by John Kmiecik | February 21, 2013 7:30 am
Many investors consider a stock reaching five-year highs a special occasion, but where it goes from there can be a really special event — especially if the investor is bullish.
The following covered call trade idea focuses on a stock that is doing just that: flirting with its long-time highs.
Banking giant JPMorgan Chase (NYSE:JPM) is well-known by many people and is generally regarded well by many analysts. The bank suffered last spring amid the “London Whale” incident, but it has since recovered and actually moved higher than where it was trading before the monster loss was revealed.
Click to Enlarge As mentioned earlier, JPM is looking to make a new five-year high and recently broke through resistance (several previous pivot highs) right around $48. The next area of resistance JPMorgan might face will be around $52, which was a pivot high set back in early 2007.
Example: Buy 100 shares of JPM @ $48.61 and sell the March 50 call @ 44 cents.
Cost of the stock: 100 X 48.61 = $4,861 debit.
Premium received: 100 X 0.44 = $44 credit.
Maximum profit: $183 — that’s $139 (50 – 48.61 X 100) from the stock and $44 from the premium received if JPM finishes at or above $50 @ March expiration.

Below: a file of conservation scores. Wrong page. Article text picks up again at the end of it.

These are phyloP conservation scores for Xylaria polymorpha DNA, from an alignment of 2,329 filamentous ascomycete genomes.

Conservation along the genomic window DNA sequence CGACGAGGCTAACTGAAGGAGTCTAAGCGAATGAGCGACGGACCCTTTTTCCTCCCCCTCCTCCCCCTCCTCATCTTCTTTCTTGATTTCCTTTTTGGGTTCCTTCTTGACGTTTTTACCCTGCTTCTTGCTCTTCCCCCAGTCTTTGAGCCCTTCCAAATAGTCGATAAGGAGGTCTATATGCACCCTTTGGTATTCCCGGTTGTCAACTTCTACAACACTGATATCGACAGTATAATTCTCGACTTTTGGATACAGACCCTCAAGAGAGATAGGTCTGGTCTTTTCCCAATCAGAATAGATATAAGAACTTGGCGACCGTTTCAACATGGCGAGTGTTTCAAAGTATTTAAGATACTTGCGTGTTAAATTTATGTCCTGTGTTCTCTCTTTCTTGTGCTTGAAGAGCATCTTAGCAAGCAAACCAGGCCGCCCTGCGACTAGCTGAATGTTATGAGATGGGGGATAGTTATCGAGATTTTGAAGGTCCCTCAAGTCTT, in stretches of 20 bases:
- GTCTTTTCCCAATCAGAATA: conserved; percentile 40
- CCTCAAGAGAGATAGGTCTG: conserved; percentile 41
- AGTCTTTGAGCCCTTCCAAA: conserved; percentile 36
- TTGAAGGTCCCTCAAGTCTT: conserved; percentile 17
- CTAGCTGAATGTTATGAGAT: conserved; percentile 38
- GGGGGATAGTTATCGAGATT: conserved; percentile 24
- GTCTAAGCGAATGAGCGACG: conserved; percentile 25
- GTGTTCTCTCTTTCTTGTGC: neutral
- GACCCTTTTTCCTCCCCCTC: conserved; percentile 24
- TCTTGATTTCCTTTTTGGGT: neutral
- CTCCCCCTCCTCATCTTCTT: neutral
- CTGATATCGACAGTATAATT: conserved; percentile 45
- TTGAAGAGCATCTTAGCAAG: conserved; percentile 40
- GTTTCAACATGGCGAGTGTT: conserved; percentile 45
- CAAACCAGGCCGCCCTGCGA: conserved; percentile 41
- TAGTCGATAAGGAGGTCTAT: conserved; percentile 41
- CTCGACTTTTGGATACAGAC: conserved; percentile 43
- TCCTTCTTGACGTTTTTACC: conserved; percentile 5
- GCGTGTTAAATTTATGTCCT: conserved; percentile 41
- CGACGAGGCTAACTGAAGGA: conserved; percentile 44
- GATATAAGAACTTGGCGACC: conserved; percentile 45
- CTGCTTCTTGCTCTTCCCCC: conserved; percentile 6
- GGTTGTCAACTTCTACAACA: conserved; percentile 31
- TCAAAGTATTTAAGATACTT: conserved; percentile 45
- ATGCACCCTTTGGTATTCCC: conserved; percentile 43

Breakeven: If JPM finishes at $48.17 (48.61 – 0.44) @ March expiration.
Maximum loss: $4,817, which occurs in the unlikely event that JPM goes to $0 @ March expiration.
The maximum profit potential for this covered call strategy is for JPM to just rise up to the sold call’s strike price ($50) by March expiration next month. The stock moves up the maximum amount without being called away and profits are enjoyed on the shares and the option premium. The process can be duplicated for the next expiration if so desired using either the same 50 strike if the outlook on the stock or market is neutral, or a higher strike if the outlook continues to be slightly bullish.
If JPM rises faster than anticipated before March expiration, the 50 strike call option can be bought back and a higher strike with a March or later expiration can be sold against the position to avoid assignment. This will allow the stock to remain in the portfolio and also give the position a chance to increase its return especially if stock moves higher.
The breakeven point of this trade is just above support at the $48 area (previous resistance), which should help the stock from falling. If the upward trend doesn’t continue and the stock drops in price more than was anticipated, it might make sense to close out the entire trade (stock and short call) to avoid further losses.
As of this writing, John Kmiecik did not hold a position in any of the aforementioned securities.
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